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Tag: Supreme Court


The Paradoxical Impact of Scalia’s Campaign Against Legislative History

Stuart Minor Benjamin, Douglas B. Maggs Professor of Law, Duke Law School

Kristen M. Renberg, Ph.D. Candidate, Department of Political Science, Duke University & J.D. student, Duke Law School

Beginning in 1985, Judge and then Justice Antonin Scalia advocated forcefully against the use of legislative history in statutory interpretation. Justice Scalia’s position, in line with his textualism, was that legislative history was irrelevant and judges should avoid invoking it. Reactions to his attacks among Justices and prominent circuit judges had an ideological quality, with…

May 2020

A Tale of Two Courts

Deepa Das Acevedo

The world’s oldest democracy and the world’s largest democracy are admittedly different places. One is geographically expansive and demographically changing; it features a presidential system of governance and reflects a general assumption that the state ought to stay out of peoples’ lives wherever possible. The other is geographically smaller (though not small) and riven by…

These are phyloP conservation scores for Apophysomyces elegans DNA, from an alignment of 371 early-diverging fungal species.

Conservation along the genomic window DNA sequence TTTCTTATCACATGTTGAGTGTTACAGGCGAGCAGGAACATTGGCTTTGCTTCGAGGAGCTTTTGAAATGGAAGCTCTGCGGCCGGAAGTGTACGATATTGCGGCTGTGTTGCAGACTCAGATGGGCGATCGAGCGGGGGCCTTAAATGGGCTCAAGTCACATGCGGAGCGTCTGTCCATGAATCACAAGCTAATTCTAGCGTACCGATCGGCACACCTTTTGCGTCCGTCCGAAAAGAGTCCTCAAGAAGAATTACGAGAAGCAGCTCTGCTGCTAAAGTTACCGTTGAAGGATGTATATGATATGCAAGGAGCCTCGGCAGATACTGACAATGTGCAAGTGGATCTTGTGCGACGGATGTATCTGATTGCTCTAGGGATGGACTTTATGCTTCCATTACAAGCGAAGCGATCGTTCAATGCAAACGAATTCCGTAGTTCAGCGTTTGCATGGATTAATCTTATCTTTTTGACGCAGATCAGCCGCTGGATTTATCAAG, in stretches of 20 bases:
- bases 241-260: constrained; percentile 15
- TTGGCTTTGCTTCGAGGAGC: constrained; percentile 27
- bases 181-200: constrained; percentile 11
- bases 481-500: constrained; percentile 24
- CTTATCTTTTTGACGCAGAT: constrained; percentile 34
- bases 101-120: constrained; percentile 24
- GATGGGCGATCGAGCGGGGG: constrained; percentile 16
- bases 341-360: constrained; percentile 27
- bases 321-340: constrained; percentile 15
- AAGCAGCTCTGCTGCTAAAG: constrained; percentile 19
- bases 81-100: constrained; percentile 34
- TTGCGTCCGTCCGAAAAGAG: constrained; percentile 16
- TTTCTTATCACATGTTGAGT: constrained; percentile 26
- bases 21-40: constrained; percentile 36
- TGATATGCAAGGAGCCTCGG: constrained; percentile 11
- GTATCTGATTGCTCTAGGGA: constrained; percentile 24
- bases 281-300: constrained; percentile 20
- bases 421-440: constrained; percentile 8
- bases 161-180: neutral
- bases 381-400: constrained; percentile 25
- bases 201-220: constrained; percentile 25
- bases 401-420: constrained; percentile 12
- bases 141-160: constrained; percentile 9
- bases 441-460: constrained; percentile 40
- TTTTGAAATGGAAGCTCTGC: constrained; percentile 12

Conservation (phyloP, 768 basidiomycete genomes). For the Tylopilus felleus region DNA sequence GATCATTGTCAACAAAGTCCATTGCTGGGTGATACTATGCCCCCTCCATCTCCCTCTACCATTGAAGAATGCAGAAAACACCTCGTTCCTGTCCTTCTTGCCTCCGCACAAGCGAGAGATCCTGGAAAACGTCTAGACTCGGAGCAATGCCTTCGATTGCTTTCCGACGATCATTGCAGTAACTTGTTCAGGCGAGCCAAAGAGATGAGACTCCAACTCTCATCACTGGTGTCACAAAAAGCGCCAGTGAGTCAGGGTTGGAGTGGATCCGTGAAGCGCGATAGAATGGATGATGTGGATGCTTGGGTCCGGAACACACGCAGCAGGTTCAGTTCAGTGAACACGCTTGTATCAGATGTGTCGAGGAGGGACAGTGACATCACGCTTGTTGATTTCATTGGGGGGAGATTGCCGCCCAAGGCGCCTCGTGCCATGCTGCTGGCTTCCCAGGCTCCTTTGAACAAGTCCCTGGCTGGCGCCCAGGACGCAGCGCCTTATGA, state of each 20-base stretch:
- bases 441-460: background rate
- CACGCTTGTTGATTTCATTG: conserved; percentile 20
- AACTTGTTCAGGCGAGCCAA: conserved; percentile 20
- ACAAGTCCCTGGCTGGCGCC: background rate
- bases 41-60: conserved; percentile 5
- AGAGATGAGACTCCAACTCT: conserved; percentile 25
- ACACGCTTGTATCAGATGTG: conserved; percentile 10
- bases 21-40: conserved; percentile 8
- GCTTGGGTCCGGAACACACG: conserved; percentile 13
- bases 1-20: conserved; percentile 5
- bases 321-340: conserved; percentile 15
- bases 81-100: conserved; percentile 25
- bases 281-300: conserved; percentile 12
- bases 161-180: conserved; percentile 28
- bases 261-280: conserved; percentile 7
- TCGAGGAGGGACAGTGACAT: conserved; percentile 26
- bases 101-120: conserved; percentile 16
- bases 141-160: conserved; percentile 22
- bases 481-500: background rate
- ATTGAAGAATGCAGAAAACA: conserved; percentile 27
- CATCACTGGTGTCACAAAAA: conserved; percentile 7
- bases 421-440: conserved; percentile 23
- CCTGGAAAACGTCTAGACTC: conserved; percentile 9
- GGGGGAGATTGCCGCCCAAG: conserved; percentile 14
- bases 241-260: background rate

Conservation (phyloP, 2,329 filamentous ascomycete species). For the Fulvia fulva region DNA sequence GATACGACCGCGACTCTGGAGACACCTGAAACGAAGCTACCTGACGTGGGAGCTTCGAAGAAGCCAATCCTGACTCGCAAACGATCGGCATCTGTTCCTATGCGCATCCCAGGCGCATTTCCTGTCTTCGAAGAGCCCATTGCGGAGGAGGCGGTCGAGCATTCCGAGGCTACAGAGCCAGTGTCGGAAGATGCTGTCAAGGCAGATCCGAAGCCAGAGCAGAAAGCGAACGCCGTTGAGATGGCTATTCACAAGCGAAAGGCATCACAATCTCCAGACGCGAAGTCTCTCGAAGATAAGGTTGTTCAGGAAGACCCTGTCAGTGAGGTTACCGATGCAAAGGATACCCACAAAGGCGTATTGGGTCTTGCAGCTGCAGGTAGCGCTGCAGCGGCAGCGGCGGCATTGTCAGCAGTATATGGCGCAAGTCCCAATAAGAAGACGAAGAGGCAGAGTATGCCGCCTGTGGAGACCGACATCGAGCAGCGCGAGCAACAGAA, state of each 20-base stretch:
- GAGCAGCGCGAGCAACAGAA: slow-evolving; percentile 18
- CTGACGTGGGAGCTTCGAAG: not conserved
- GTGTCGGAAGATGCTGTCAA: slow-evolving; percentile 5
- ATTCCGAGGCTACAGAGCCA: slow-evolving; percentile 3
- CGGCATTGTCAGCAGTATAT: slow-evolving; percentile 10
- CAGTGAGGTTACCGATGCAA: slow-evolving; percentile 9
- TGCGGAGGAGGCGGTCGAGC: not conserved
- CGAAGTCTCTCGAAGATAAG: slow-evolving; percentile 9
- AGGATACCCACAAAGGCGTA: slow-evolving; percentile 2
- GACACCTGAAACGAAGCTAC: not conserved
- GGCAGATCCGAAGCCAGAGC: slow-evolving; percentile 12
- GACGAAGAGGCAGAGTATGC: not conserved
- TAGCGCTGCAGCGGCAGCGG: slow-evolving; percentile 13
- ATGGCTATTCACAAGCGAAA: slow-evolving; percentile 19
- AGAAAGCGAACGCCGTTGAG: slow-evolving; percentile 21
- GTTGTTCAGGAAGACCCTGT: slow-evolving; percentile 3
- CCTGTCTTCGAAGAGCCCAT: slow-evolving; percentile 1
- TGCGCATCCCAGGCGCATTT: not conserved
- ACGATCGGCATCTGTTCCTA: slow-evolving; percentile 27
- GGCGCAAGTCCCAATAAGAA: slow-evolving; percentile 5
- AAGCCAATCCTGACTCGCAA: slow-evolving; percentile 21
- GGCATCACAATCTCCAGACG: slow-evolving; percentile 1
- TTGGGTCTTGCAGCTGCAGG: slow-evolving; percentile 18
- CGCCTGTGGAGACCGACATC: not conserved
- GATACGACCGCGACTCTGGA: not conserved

Mar 2020


Politics and Authority in the U.S. Supreme Court

Joshua B. Fischman, Professor of Law, University of Virginia School of Law

Public discourse on the Supreme Court often focuses on the divide between the liberal and conservative Justices. There has been a second persistent divide in the Court, however, which has been largely overlooked by scholars, the media, and the public. This second divide has arisen most often in cases involving the jury trial right, the…

Sep 2019


Justiciability, Federalism, and the Administrative State

Zachary D. Clopton

Article III provides that the judicial power of the United States extends to certain justiciable cases and controversies. So if a plaintiff bringing a federal claim lacks constitutional standing or her dispute is moot under Article III, then a federal court should dismiss. But this dismissal need not end the story. This Article suggests a…

Sep 2018